Thanks to the increasingly popular outsourcing exchanges, such as Elance.com, SmarterWork.com and ContractedWork.com, it is now very easy to find and hire the right contractor for your project at the right price. If you need help with a technical project, such as software development or web programming, there are even exchanges like RentACoder.com that specialize in these disciplines and organize their participants according to their individual skills.
Using an outsourcing exchange is quick and easy. You simply post a description of your project requirements (in sufficient detail to allow a contractor to estimate its cost) and within hours you will receive proposals from a number of freelance specialists, each one eager to win your business.
You can even use an outsourcing exchange as a research tool, to get an idea of the likely cost of a development project that you may be considering. However, you should beware of posting repeatedly without awarding a contract, as this will earn you the reputation of a timewaster and may adversely affect the response you receive to future postings. As a buyer of freelance services, posting your requirements is usually free. It is the contractor that pays for access to the service, either as a monthly subscription or as a percentage commission on the value of contracts awarded.
If you decide to award a contract in response to a posting, you can protect yourself (and the contractor) using escrow payments. You simply prepay the contract value into an escrow account (an interim bank account provided by the exchange operator) knowing that it will only be released to the contractor when you confirm that the work has been completed to your satisfaction. Likewise, the contractor benefits from the reassurance that funds have been reserved to pay for his services. For complex projects, it is even possible to administer phased payments via the escrow account and, in the event of a dispute, take advantage of an arbitration service.
One of the benefits of online outsourcing exchanges is that they provide access to contractors from all over the world. Several countries (such as India and parts of Eastern Europe) have very low labor rates but a highly skilled and professional workforce, making it possible to buy highquality services very economically. Most of these professionals also speak and write English to a very high standard, making formal communication no more difficult that with a local contractor. The instantaneous nature of internet communication means that it is no longer necessary to collaborate facetoface.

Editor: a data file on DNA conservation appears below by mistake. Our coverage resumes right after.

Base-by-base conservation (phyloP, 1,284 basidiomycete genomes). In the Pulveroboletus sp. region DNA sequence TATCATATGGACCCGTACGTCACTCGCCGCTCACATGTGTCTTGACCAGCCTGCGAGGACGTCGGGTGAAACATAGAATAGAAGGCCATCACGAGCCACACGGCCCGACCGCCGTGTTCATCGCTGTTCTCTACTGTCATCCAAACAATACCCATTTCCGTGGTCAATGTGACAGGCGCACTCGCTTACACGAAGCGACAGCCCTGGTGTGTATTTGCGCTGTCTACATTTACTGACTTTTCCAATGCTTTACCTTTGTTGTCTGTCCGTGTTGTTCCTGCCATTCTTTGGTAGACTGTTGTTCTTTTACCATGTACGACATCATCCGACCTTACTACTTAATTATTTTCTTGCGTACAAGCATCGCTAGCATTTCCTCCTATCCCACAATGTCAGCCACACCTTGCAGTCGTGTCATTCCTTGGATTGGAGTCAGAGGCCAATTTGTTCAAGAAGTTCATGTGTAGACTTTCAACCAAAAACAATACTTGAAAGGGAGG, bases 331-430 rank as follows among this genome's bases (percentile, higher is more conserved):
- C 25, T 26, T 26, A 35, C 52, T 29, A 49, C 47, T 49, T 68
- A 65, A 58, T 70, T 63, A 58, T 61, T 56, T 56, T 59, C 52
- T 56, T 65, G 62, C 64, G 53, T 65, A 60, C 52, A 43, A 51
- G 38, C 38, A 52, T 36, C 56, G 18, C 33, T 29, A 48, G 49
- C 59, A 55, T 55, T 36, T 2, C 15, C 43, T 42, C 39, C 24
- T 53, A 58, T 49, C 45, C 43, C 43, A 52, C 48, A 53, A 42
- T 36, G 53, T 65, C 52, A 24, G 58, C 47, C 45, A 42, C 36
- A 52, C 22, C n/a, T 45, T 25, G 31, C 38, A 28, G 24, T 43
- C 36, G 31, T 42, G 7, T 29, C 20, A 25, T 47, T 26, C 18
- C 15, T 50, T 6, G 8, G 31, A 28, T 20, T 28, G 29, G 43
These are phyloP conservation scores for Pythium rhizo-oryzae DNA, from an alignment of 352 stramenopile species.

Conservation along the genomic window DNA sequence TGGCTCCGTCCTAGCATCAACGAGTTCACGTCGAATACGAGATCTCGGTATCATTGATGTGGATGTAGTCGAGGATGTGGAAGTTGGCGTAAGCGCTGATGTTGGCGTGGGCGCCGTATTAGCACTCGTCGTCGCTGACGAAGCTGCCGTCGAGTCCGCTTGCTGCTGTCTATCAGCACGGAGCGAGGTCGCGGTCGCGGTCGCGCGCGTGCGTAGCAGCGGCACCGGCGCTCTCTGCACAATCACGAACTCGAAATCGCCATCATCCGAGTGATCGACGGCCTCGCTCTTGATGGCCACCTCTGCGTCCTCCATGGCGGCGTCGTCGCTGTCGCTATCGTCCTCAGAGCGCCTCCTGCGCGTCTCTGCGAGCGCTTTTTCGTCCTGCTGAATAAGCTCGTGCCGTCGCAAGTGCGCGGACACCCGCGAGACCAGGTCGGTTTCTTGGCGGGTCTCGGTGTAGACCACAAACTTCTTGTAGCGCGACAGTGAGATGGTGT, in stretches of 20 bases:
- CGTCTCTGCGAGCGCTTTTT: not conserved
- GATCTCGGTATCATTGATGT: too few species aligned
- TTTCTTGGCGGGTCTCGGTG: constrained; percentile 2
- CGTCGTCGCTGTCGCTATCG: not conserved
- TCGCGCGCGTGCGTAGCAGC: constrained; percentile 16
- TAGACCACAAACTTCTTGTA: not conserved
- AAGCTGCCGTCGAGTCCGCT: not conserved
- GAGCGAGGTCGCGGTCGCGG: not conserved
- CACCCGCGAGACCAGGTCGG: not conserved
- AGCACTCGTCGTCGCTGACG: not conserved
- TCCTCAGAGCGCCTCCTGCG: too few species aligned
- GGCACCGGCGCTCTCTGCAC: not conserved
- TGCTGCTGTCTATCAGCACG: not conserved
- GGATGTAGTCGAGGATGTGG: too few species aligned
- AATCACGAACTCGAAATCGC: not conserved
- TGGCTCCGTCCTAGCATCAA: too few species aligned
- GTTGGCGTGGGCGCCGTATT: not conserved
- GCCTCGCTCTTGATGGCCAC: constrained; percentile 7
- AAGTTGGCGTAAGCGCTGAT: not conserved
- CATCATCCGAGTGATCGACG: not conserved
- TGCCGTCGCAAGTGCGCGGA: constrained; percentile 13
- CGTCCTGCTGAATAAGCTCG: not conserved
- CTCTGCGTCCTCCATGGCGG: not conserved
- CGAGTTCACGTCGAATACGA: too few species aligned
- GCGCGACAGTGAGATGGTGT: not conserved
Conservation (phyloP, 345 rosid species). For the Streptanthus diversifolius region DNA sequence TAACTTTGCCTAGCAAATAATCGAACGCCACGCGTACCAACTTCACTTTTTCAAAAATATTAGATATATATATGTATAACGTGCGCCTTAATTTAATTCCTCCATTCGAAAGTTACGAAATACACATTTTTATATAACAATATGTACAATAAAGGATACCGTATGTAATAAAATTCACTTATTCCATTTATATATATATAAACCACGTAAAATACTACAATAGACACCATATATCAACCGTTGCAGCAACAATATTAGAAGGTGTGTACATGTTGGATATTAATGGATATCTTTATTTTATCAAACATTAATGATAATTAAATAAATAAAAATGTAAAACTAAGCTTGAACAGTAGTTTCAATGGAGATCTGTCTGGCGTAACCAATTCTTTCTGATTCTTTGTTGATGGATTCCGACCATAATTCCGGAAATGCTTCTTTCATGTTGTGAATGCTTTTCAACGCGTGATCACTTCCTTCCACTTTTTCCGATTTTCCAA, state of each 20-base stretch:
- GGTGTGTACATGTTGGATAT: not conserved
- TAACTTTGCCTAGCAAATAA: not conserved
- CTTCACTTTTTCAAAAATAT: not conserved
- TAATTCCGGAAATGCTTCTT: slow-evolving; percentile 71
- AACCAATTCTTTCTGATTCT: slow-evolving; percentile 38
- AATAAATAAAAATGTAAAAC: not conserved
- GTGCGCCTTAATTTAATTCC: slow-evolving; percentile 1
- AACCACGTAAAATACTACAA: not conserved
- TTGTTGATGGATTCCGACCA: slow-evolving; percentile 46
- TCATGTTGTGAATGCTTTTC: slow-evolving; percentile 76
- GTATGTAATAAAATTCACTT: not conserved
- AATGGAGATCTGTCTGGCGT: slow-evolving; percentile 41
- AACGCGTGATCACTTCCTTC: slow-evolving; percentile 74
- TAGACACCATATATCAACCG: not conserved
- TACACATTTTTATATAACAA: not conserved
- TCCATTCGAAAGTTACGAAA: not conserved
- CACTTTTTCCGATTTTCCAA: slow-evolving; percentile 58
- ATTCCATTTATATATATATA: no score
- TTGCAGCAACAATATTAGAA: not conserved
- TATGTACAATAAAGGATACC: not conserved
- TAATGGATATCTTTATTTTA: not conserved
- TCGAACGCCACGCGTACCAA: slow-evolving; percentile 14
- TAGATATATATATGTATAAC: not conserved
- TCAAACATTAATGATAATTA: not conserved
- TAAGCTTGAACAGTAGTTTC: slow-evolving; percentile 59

Of course, the use of freelance contractors is not without its risks. To ensure that your project delivers the results you’re expecting, you should follow a few simple guidelines:

Create a budget for your entire project so that you know how much each aspect should cost. This will enable you to assess the overall feasibility before you start spending money on contractors.
Write a detailed specification for each of your freelance requirements.
If appropriate, use a nondisclosure agreement before sending out the specification to bidders. If so, it will be necessary to post a project overview in the freelance exchange and to operate a closed bidding process.
Get a fixed price quotation before assigning work to any freelancer. If a freelancer is unable to provide a fixedprice quotation, it may be an indication that your requirement specification is not sufficiently clear or detailed a warning sign of trouble ahead.
Administer your freelance assignment using a written legal contract that clearly specifies time limits, fees, dispute procedures, confidentiality, ownership and other contractual terms.
If possible, use the exchangeกs escrow payment service to protect yourself and the contractor.

If you take the freelance route, it is important to ensure that all rights to profit from the final product, or any materials produced in its creation, remain yours. If you do not, it is possible that a contractor employed to contribute to your project could claim the result as his own and use or sell it independently when it is completed.
You should keep a paper trail linking yourself to anyone with whom you discuss your project, including emails, letters, faxes, and even written records of telephone conversations. This will establish the relationship between you and your contractors, and will prove the source of any confidential details. Although this paper trail may never be needed, if problems arise youกll be glad you made that little extra effort.

About The Author

Copyright © Tim Coulter. All rights reserved.
Tim Coulter is a consultant and software developer who helps netpreneurs to harness marketing technologies.
He is also the author of กClickBank The Definitive Guideก The Ultimate ClickBank Tutorial & Reference Manual.

http://www.clickbankrevealed.com/

This article was posted on June 29, 2004

by Tim Coulter